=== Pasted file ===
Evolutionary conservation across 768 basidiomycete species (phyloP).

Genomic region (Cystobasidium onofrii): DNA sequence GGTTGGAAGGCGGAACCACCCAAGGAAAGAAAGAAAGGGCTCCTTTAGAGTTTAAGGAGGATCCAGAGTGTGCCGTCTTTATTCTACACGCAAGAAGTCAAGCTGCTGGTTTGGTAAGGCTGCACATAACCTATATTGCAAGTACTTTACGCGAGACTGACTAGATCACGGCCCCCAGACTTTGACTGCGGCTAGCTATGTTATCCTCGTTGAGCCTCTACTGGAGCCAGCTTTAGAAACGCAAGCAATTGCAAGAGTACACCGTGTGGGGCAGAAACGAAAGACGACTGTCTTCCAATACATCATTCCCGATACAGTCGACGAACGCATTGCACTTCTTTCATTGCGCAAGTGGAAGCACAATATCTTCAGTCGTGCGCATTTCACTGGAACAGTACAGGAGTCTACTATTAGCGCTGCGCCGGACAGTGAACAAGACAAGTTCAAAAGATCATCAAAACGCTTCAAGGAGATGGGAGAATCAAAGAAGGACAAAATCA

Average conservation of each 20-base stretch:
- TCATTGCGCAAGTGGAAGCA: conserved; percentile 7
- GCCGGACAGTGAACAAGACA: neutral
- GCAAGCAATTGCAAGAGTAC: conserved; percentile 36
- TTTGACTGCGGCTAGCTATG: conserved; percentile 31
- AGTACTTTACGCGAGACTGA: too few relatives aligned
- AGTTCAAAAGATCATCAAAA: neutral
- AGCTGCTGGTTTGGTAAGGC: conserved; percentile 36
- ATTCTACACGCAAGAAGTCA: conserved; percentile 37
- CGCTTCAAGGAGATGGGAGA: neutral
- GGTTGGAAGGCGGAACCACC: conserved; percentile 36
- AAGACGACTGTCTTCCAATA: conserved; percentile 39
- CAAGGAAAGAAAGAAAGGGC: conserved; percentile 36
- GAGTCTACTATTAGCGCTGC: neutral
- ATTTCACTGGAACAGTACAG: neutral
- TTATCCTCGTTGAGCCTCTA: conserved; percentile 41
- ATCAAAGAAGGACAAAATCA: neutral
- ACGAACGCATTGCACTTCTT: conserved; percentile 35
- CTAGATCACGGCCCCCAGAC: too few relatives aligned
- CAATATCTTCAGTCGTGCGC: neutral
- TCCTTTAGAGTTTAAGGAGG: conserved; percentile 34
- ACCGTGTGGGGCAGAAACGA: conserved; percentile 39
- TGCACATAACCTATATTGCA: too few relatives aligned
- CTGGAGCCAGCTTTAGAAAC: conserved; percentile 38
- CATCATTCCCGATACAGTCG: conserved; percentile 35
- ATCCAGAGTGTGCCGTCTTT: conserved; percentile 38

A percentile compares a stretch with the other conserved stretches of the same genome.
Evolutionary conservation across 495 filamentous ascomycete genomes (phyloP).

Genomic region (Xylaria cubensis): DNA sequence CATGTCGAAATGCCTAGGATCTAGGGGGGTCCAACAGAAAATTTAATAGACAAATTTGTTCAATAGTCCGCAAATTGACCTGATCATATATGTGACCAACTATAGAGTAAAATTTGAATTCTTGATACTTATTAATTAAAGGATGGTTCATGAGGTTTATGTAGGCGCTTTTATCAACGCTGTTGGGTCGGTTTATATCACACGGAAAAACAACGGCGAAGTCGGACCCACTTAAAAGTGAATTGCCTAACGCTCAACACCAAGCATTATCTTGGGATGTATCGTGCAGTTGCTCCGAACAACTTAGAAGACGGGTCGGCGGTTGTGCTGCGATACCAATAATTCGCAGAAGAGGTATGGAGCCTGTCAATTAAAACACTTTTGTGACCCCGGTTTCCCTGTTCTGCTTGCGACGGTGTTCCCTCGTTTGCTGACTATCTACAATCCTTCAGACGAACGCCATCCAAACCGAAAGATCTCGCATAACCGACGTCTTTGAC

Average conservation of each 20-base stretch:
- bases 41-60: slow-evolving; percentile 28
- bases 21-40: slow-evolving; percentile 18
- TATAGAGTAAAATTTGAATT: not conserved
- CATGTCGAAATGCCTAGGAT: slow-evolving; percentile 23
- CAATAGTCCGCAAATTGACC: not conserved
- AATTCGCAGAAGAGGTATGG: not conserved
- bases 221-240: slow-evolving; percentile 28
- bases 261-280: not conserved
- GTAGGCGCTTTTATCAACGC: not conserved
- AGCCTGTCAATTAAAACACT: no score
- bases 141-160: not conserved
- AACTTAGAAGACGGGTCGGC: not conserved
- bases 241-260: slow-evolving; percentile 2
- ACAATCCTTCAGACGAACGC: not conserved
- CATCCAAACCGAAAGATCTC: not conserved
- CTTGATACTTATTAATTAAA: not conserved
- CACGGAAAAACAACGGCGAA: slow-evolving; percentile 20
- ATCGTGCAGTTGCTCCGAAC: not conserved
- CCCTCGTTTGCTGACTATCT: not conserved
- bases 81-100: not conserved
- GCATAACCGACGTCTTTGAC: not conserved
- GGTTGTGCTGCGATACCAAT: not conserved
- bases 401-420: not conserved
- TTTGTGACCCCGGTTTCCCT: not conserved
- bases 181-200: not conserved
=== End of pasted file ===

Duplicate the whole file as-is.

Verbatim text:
Evolutionary conservation across 768 basidiomycete species (phyloP).

Genomic region (Cystobasidium onofrii): DNA sequence GGTTGGAAGGCGGAACCACCCAAGGAAAGAAAGAAAGGGCTCCTTTAGAGTTTAAGGAGGATCCAGAGTGTGCCGTCTTTATTCTACACGCAAGAAGTCAAGCTGCTGGTTTGGTAAGGCTGCACATAACCTATATTGCAAGTACTTTACGCGAGACTGACTAGATCACGGCCCCCAGACTTTGACTGCGGCTAGCTATGTTATCCTCGTTGAGCCTCTACTGGAGCCAGCTTTAGAAACGCAAGCAATTGCAAGAGTACACCGTGTGGGGCAGAAACGAAAGACGACTGTCTTCCAATACATCATTCCCGATACAGTCGACGAACGCATTGCACTTCTTTCATTGCGCAAGTGGAAGCACAATATCTTCAGTCGTGCGCATTTCACTGGAACAGTACAGGAGTCTACTATTAGCGCTGCGCCGGACAGTGAACAAGACAAGTTCAAAAGATCATCAAAACGCTTCAAGGAGATGGGAGAATCAAAGAAGGACAAAATCA

Average conservation of each 20-base stretch:
- TCATTGCGCAAGTGGAAGCA: conserved; percentile 7
- GCCGGACAGTGAACAAGACA: neutral
- GCAAGCAATTGCAAGAGTAC: conserved; percentile 36
- TTTGACTGCGGCTAGCTATG: conserved; percentile 31
- AGTACTTTACGCGAGACTGA: too few relatives aligned
- AGTTCAAAAGATCATCAAAA: neutral
- AGCTGCTGGTTTGGTAAGGC: conserved; percentile 36
- ATTCTACACGCAAGAAGTCA: conserved; percentile 37
- CGCTTCAAGGAGATGGGAGA: neutral
- GGTTGGAAGGCGGAACCACC: conserved; percentile 36
- AAGACGACTGTCTTCCAATA: conserved; percentile 39
- CAAGGAAAGAAAGAAAGGGC: conserved; percentile 36
- GAGTCTACTATTAGCGCTGC: neutral
- ATTTCACTGGAACAGTACAG: neutral
- TTATCCTCGTTGAGCCTCTA: conserved; percentile 41
- ATCAAAGAAGGACAAAATCA: neutral
- ACGAACGCATTGCACTTCTT: conserved; percentile 35
- CTAGATCACGGCCCCCAGAC: too few relatives aligned
- CAATATCTTCAGTCGTGCGC: neutral
- TCCTTTAGAGTTTAAGGAGG: conserved; percentile 34
- ACCGTGTGGGGCAGAAACGA: conserved; percentile 39
- TGCACATAACCTATATTGCA: too few relatives aligned
- CTGGAGCCAGCTTTAGAAAC: conserved; percentile 38
- CATCATTCCCGATACAGTCG: conserved; percentile 35
- ATCCAGAGTGTGCCGTCTTT: conserved; percentile 38

A percentile compares a stretch with the other conserved stretches of the same genome.
Evolutionary conservation across 495 filamentous ascomycete genomes (phyloP).

Genomic region (Xylaria cubensis): DNA sequence CATGTCGAAATGCCTAGGATCTAGGGGGGTCCAACAGAAAATTTAATAGACAAATTTGTTCAATAGTCCGCAAATTGACCTGATCATATATGTGACCAACTATAGAGTAAAATTTGAATTCTTGATACTTATTAATTAAAGGATGGTTCATGAGGTTTATGTAGGCGCTTTTATCAACGCTGTTGGGTCGGTTTATATCACACGGAAAAACAACGGCGAAGTCGGACCCACTTAAAAGTGAATTGCCTAACGCTCAACACCAAGCATTATCTTGGGATGTATCGTGCAGTTGCTCCGAACAACTTAGAAGACGGGTCGGCGGTTGTGCTGCGATACCAATAATTCGCAGAAGAGGTATGGAGCCTGTCAATTAAAACACTTTTGTGACCCCGGTTTCCCTGTTCTGCTTGCGACGGTGTTCCCTCGTTTGCTGACTATCTACAATCCTTCAGACGAACGCCATCCAAACCGAAAGATCTCGCATAACCGACGTCTTTGAC

Average conservation of each 20-base stretch:
- bases 41-60: slow-evolving; percentile 28
- bases 21-40: slow-evolving; percentile 18
- TATAGAGTAAAATTTGAATT: not conserved
- CATGTCGAAATGCCTAGGAT: slow-evolving; percentile 23
- CAATAGTCCGCAAATTGACC: not conserved
- AATTCGCAGAAGAGGTATGG: not conserved
- bases 221-240: slow-evolving; percentile 28
- bases 261-280: not conserved
- GTAGGCGCTTTTATCAACGC: not conserved
- AGCCTGTCAATTAAAACACT: no score
- bases 141-160: not conserved
- AACTTAGAAGACGGGTCGGC: not conserved
- bases 241-260: slow-evolving; percentile 2
- ACAATCCTTCAGACGAACGC: not conserved
- CATCCAAACCGAAAGATCTC: not conserved
- CTTGATACTTATTAATTAAA: not conserved
- CACGGAAAAACAACGGCGAA: slow-evolving; percentile 20
- ATCGTGCAGTTGCTCCGAAC: not conserved
- CCCTCGTTTGCTGACTATCT: not conserved
- bases 81-100: not conserved
- GCATAACCGACGTCTTTGAC: not conserved
- GGTTGTGCTGCGATACCAAT: not conserved
- bases 401-420: not conserved
- TTTGTGACCCCGGTTTCCCT: not conserved
- bases 181-200: not conserved